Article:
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Stocks Exxon Mobil Corp

  • U.S. stocks finished down for the week but up for the year with the S&P and the Dow closing a wildly volatile year up 23% and 19% respectively.  The NASDAQ Composite managed a gain of 44% for the year. 

  • dogs_ofthe_dow.jpg

    A popular investment strategy suggests buying the ten Dow Jones Industrial Average components with the highest yielding dividends. Here is the list going into 2010.

  • Traders work in the ten-year U.S. Treasury Note options pit at the Chicago Board of Trade in Chicago, Illinois, U.S.

    For the past 7 years, Farr, Miller & Washington has published our Top Ten Stocks for the coming year. The results have been very strong, but we need to be mindful that concentrated positions also concentrate risk.

  • Markets held gains on Tuesday after reports showed US home prices stabilized and consumer confidence improved. What should investors expect in the New Year and how should they be positioned? Tobias Levkovich, chief U.S. equity strategist at Citigroup, shared his strategies.

  • In the corporate world, bigger is often better. When it comes to legendary, industry-changing companies (think Microsoft), the more grandiose plans win out. The same is thought about mergers and acquisitions. Some mergers are so successful that we can’t remember a time when the two companies were distinct: Where would Disney be without Pixar, or J.P. Morgan without Chase?

    Here we look at the top 10 best, and worst, mergers of all time: The good, the bad, and the ugly.

  • Best & Worst of the Decade

    Following the sizzling 1990s (the markets’ best decade ever), stocks have had a disappointing decade overall, fizzling in the 2000s.  Here are the best and worst of the Dow.

  • dogs_ofthe_dow.jpg

    A popular investment strategy suggests buying the ten Dow Jones Industrial Average components with the highest yielding dividends. Here is the list going into 2010.

  • Light, sweet crude is holding above $76 Thursday on reports of a U.S. supply fall. What's next? John Kilduff, co-CIO of Round Earth Capital, and Chris Jarvis, president of Caprock Risk Management, offered CNBC their outlooks on oil, natural gas and the 2010 economy.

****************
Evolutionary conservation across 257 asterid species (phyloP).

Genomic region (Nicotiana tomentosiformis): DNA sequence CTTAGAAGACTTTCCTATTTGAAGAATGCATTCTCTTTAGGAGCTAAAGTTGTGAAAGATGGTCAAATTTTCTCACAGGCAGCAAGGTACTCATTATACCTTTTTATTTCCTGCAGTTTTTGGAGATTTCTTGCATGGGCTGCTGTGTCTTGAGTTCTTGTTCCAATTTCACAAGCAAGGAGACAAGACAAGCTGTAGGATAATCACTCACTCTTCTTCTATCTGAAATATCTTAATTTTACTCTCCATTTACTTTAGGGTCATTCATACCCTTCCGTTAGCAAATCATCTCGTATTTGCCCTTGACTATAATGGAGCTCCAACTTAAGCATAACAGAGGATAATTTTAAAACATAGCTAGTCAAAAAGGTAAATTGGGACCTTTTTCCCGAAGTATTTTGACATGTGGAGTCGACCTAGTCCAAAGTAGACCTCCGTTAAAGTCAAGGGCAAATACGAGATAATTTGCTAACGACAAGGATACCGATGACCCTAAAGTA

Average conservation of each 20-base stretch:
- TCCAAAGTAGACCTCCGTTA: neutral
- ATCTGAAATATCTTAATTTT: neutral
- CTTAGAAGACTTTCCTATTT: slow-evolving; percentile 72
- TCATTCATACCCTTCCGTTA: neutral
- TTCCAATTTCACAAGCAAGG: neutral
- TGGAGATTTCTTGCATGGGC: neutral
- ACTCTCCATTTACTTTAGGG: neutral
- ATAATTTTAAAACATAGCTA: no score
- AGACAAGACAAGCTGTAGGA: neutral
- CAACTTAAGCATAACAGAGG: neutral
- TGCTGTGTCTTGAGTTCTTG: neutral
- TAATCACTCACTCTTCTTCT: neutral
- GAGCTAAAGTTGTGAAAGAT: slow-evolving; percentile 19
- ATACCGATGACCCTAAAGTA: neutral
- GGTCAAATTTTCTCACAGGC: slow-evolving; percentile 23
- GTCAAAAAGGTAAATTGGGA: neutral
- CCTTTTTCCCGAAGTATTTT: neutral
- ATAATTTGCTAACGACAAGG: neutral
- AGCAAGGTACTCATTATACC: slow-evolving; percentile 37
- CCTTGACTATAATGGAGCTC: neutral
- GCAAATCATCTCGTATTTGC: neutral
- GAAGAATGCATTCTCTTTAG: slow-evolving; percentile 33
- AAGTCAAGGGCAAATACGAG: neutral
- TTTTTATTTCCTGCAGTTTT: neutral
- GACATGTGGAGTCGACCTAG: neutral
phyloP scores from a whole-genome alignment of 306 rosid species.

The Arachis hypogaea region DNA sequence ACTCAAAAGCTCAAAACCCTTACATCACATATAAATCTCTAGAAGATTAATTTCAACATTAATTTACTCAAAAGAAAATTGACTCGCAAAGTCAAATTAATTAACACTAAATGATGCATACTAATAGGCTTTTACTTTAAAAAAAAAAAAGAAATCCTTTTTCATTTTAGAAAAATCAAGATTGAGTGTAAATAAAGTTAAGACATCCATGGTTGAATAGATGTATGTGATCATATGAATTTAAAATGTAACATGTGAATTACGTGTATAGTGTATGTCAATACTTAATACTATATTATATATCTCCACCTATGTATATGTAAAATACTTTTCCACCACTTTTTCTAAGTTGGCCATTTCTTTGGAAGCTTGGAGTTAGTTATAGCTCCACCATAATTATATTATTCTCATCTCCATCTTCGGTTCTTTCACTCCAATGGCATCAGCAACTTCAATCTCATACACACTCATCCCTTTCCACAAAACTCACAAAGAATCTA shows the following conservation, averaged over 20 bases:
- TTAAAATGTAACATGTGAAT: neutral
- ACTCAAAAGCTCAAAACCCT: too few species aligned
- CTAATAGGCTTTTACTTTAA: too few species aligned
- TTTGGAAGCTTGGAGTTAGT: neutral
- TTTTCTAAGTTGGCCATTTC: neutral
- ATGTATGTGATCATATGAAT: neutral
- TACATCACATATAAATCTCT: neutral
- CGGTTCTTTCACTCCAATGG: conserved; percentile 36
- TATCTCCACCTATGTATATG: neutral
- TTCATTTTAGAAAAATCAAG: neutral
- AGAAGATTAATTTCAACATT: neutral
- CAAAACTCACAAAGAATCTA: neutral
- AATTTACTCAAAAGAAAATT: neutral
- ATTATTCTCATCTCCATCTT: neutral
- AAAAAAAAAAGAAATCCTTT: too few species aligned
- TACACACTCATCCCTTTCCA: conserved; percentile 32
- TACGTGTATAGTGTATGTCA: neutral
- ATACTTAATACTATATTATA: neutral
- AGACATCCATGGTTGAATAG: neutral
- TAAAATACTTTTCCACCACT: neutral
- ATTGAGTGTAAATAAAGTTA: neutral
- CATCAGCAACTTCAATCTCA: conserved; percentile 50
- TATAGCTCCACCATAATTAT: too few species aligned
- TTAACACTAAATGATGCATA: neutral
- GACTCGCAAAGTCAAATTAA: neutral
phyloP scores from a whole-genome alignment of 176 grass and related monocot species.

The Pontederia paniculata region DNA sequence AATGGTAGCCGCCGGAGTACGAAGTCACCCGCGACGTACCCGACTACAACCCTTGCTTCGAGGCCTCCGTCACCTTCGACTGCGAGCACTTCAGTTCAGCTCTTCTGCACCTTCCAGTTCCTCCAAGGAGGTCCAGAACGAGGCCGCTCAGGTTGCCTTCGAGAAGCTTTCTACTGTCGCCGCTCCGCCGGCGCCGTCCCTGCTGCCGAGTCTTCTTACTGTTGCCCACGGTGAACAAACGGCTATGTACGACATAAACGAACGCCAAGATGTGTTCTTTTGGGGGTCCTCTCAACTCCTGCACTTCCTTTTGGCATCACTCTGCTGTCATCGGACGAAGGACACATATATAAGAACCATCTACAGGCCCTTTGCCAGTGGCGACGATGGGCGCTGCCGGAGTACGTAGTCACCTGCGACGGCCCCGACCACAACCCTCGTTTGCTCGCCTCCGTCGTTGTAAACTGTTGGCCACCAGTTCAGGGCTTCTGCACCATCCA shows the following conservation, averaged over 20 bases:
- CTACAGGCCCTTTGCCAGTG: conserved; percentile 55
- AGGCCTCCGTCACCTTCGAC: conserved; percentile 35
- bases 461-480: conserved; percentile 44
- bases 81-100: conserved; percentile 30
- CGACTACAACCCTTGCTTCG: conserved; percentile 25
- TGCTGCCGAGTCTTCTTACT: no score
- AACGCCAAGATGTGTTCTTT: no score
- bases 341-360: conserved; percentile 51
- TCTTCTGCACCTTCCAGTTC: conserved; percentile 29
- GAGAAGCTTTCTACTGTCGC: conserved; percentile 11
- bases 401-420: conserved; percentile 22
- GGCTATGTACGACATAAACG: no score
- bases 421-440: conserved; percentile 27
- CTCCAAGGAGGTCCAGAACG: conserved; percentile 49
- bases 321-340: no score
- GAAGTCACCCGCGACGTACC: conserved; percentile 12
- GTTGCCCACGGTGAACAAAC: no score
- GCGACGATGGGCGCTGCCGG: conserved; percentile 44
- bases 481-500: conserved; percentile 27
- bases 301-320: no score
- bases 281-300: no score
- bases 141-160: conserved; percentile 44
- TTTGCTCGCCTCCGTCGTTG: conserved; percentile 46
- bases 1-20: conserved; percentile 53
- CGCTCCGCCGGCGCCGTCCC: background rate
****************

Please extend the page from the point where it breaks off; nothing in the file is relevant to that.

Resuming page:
• Oil Refinery in California

    The business of oil refining is mired in a deep crisis, with five refineries having shut down this year, including plants in Delaware, New Jersey, California and New Mexico.

  • The good news is that we have decisively broken into a higher trading range on the S&P 500. It took five weeks of trading in a range, but we did it.

  • Cramer fully expects more oil companies to follow in the footsteps of Exxon as they realize the potential in natural gas, so this begs the question: What is the next XTO?

  • If the US continues to focus on reducing its carbon footprint, natural gas is probably a better buy for investors than oil, said Phil Weiss, senior energy analyst at Argus Research Company.

  • U.S. stocks finished the week mixed, with the S&P and the Dow posting modest losses, while the NASDAQ Composite managed a gain of 0.98%. 

  • Find out which to companies could be the next XTO Energy.

  • Many investors see junk bonds as the way to go, but are the high yields worth the risk now? Thomas Karsten, president and CIO of Karsten Financial, told CNBC where investors should put their money.

  • Plus, get calls on solar power, natural gas, the Internet and more.

  • Growth in 2010 will be stronger than what the markets expect, said Barry Knapp, head of U.S. portfolio strategy at Barclays. He shared his stock picks and market outlook for next year.

  • Ben Bernanke, Federal Reserve Chairman

    The consumer price index and the Fed's afternoon statement Wednesday will take on even more importance to markets, after producer prices hinted at a whiff of inflation Tuesday.

  • Energy stocks were a group closing higher on the session. Is this the sign of a bounce back, or just a temporary pop?

  • Asian stocks ended mixed on Tuesday as investors stayed cautious ahead of the two-day Federal Reserve meeting despite a positive end on Wall Street in the overnight session.